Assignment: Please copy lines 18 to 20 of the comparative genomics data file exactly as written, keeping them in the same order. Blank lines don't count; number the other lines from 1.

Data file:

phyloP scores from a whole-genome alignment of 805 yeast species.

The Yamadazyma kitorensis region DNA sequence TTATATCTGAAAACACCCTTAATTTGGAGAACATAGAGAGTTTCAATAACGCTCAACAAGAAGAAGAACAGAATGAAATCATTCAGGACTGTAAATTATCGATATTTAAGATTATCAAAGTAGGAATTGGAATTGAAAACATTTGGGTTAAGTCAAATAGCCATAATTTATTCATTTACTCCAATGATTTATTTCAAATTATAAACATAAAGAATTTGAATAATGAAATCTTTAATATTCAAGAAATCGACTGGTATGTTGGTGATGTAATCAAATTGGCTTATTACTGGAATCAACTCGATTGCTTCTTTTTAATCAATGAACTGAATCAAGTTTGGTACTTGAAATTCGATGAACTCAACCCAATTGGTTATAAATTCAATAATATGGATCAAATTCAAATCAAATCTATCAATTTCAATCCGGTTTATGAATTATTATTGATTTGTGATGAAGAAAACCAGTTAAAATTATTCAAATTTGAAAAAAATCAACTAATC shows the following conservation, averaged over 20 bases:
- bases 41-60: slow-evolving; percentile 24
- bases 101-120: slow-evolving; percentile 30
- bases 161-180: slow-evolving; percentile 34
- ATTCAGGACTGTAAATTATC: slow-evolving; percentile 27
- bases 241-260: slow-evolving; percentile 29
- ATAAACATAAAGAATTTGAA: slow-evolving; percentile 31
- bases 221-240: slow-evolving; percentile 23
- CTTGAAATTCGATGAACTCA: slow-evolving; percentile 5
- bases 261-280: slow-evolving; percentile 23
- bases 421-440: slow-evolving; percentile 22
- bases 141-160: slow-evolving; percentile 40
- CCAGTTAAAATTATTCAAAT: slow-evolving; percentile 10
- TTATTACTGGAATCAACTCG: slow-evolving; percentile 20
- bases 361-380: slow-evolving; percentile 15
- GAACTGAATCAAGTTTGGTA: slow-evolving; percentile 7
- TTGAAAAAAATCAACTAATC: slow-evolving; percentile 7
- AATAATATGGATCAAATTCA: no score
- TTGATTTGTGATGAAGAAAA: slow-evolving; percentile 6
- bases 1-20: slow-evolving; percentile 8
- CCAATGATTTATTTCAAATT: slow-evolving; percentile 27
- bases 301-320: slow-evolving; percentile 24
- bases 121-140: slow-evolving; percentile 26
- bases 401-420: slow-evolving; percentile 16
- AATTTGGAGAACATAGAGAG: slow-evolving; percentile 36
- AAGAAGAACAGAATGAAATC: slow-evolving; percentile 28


- TTGAAAAAAATCAACTAATC: slow-evolving; percentile 7
- AATAATATGGATCAAATTCA: no score
- TTGATTTGTGATGAAGAAAA: slow-evolving; percentile 6